Free Stuff: Okay, I know some of these suggestions are ripped straight out of the Bleeding Bloody Obvious Handbook, but I'm writing this article more for the newly initiated entrepreneurs, not the scarred and weary entrepreneur warriors who have already fought and won these battles.


So often I have brand new start-up entrepreneurs sitting opposite me in a mentoring session, blinking and overwhelmed with the things they haven't thought through well enough. Whilst this article isn't nearly everything they need to think about, it's a jumping off point, and we will discuss more when I've learnt about their individual businesses.


Here's a great example of Free Stuff: During a girls night (of...ahem..."quiet prayer and contemplation"), we decided we needed a Chinese takeaway. There were a couple of highly rated local restaurants to choose from, but my friend/our host recommended one in particular. Why? Because we would get free spring rolls with our order, and would qualify for the free delivery.


Whilst maybe three restaurants offered highly rated food, the point of differentiation was Free Stuff. However mercenary we may have been, would you have made a different decision? Why would you pay for delivery and spring rolls, when you could get them free with equally delicious food from somewhere else? As a result of offers like these, my friend is a frequent and loyal customer, and specifically, not their competitors. Then on top of all of this, the food was delivered hot and on time by a charming and friendly delivery driver. Bingo...we were enchanted customers right then and there. Again.


It will always be the charming little things - well thought out and executed, that stay lodged in the minds of your customers. In fact, Guy Kawasaki wrote an entire book on the principles of Enchantment, which I highly recommend to everyone, and allows me to segue quite nicely into my next point...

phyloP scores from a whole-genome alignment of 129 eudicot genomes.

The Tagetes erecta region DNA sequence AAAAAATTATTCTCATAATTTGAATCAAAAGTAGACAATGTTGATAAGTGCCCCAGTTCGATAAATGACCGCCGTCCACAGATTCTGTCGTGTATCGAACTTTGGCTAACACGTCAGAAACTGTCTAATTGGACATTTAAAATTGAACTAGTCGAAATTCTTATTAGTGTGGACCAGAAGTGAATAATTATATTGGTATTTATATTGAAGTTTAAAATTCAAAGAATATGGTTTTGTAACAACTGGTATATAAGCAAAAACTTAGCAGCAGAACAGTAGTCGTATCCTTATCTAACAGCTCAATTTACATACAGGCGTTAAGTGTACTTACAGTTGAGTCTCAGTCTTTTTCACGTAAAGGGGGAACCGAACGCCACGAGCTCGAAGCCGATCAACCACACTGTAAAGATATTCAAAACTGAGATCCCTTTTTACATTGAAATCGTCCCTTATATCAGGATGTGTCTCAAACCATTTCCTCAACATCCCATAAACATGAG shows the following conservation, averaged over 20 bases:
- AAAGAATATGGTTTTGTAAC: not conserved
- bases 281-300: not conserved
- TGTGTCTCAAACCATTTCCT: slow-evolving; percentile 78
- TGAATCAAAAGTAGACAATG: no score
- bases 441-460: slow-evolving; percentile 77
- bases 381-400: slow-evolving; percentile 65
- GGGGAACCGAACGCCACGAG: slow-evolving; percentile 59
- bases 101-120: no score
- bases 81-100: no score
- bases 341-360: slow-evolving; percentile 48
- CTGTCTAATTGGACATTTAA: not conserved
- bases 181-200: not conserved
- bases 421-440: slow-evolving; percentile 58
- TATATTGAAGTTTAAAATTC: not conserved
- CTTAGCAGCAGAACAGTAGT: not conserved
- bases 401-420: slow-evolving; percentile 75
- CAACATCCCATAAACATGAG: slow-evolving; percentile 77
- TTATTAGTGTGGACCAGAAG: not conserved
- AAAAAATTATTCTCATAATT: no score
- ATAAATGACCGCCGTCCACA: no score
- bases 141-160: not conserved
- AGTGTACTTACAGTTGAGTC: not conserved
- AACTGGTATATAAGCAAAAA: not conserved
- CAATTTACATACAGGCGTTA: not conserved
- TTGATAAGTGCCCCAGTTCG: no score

Customer Service. There's no point being cheaper if your reviews and testimonials are pants. Why would I pay a lower price for something that is never going to materialise, or will materialise damaged/not as advertised? This is tantamount to theft. I'd rather pay slightly more and actually have the thing, rather than pay a lower price for an empty promise.


Everyone checks reviews and testimonials in this increasingly online world of retail and commerce, so your reviews had better be exceptional if you're planning world domination. There's everything to gain by offering as much reassurance to prospective customers as possible. Think about how important online reviews and testimonials are to your own purchasing decisions and habits, and assume your customers do the same.


This list is not exhaustive, but if I carry on I may as well publish a book! I thought my embossed initials on a newly acquired purse offered me an opportunity to highlight the principles of Enchantment, which I hope will inspire you to read and learn more about it, to help your business grow.


If you'd like to discuss your individual circumstances in more detail, please reach out to me and make an appointment. Your initial consultation is free, i.e.: your "free scoop" to see if you like working with a mentor, with all of the financial risk eliminated. See, I practice what I preach! Why not check out my testimonials to see how I have enchanted small business mentoring entrepreneurs and personal development life coaching clients alike?


I will look forward to chatting with you soon. In the meantime though, be sure to bring the greatness today, and everyday!


Karan x